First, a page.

By Lukas I. Alpert
Amazon.com Inc. founder Jeff Bezos' claim that the National Enquirer tried to blackmail him after obtaining embarrassing photos of the tycoon shocked some observers, but it might ring familiar to other celebrities who have tangled with the supermarket tabloid, including fitness guru Richard Simmons and talk-show host Dr. Phil.
Mr. Bezos' lengthy online post on Feb. 7 included threatening emails he said were from the Enquirer that are in line with the paper's no-holds-barred approach: It sometimes gathers damaging material or claims about individuals and uses it as leverage to advance the publication's interests, instead of printing it.
In some cases, the Enquirer tries to curry favor with celebrities by acquiring the rights to a negative story about them and then burying it -- a practice known as "catch and kill" -- as it did in at least two instances for Donald Trump. In other cases, as with Mr. Bezos, the Enquirer is accused of using material it has obtained in hopes of gaining the upper hand in a feud with a famous person.
Mr. Simmons in 2017 filed a defamation suit against Enquirer's parent company, American Media LLC, alleging that the tabloid falsely reported he had undergone a sex-change operation. The Enquirer set out to gather damaging information about the 70-year-old, who is known for aerobic instruction and promoting weight-loss programs, people familiar with the matter said.
The Enquirer sent a reporter and videographer to Spain where they paid an individual $50,000 to say something on camera that would embarrass Mr. Simmons, the people said. The story was never published but was instead used to threaten Mr. Simmons in hopes he would drop his suit, two of the people said.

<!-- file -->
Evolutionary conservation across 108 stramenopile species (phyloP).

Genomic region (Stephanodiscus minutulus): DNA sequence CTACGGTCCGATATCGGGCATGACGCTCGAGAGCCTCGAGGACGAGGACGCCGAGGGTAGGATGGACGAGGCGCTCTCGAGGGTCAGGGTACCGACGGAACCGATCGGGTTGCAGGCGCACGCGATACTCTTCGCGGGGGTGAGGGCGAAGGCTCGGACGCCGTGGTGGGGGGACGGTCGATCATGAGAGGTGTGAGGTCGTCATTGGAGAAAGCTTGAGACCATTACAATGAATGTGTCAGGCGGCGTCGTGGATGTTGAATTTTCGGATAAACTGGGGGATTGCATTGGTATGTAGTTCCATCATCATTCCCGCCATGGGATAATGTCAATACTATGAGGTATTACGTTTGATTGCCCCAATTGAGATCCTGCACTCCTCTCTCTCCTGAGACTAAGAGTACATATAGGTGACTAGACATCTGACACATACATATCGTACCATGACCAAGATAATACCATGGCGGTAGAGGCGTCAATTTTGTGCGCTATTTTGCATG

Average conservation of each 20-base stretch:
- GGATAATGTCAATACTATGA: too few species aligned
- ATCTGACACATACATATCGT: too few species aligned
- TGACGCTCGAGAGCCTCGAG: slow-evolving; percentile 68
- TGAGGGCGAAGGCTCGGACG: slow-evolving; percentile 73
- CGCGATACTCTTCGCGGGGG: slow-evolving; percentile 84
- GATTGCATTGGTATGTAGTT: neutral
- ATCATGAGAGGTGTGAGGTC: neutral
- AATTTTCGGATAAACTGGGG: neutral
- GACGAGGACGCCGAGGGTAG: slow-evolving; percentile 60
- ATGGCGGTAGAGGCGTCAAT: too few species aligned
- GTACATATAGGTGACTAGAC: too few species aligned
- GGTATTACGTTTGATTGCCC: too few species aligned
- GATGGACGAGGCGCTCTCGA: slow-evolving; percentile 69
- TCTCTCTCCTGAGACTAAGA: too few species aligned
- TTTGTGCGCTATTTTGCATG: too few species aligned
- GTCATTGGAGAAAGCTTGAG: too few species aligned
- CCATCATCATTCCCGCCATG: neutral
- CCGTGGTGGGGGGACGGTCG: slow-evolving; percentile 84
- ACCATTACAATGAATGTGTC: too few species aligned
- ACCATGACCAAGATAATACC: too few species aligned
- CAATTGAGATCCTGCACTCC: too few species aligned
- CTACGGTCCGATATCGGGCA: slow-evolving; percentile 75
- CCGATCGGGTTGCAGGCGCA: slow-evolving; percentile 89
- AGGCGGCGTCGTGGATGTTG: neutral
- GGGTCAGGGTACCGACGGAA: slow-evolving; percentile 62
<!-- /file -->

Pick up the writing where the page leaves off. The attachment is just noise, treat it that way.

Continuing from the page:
Photographers for the tabloid continued to follow Mr. Simmons, whose response was to travel around with a cardboard box on his head, those people said. The Enquirer ran the photos with the headline: "Richard Simmons: Reclusive Star's Head in a Box."
Last summer, a judge threw out Mr. Simmons's suit on First Amendment grounds and ordered him to pay American Media's legal fees. He appealed and the legal dispute continued until the two sides settled the matter in November, according to court records. Mr. Simmons's manager and agent didn't return calls seeking comment.
Dr. Phil McGraw, the daytime-television self-help counselor, encountered a similar pressure campaign after he filed a $250 million defamation suit in 2016 against the tabloid and other American Media titles. Mr. McGraw had been upset for years about the Enquirer's coverage of him, but the tipping point was an article accusing him of abusing his wife, a charge the couple denied, according to the suit.
With a legal fight looming, the Enquirer threatened to run additional articles that he would find damaging, people familiar with the matter said. No such articles ever ran. The two sides settled the lawsuit two months after it was filed.
Mr. McGraw's attorney, Lin Wood, said "the lawsuit was resolved to the mutual satisfaction of all of the parties."
In June 2017, MSNBC morning-show hosts Mika Brzezinski and Joe Scarborough, who had publicly sparred with President Trump, claimed in a Washington Post column that White House aides warned them that the Enquirer would publish a negative story about their then-under-the-radar romance "unless we begged the president to have the story spiked." The couple said they didn't make any such plea to the president, and the Enquirer ran the article.
In a statement, American Media said the company "denies any allegations that it engaged in improper conduct in its news gathering." American Media declined to comment on any specific allegations for this story. A lawyer for the tabloid's publisher denied in a television interview that the company tried to blackmail Mr. Bezos.
The Enquirer over the years has acquired a number of damaging stories about famous people, some of which have never run, according to the people familiar with the matter. At one point, it maintained a safe in its lower Manhattan offices containing a stack of contracts from such dealings, the people said.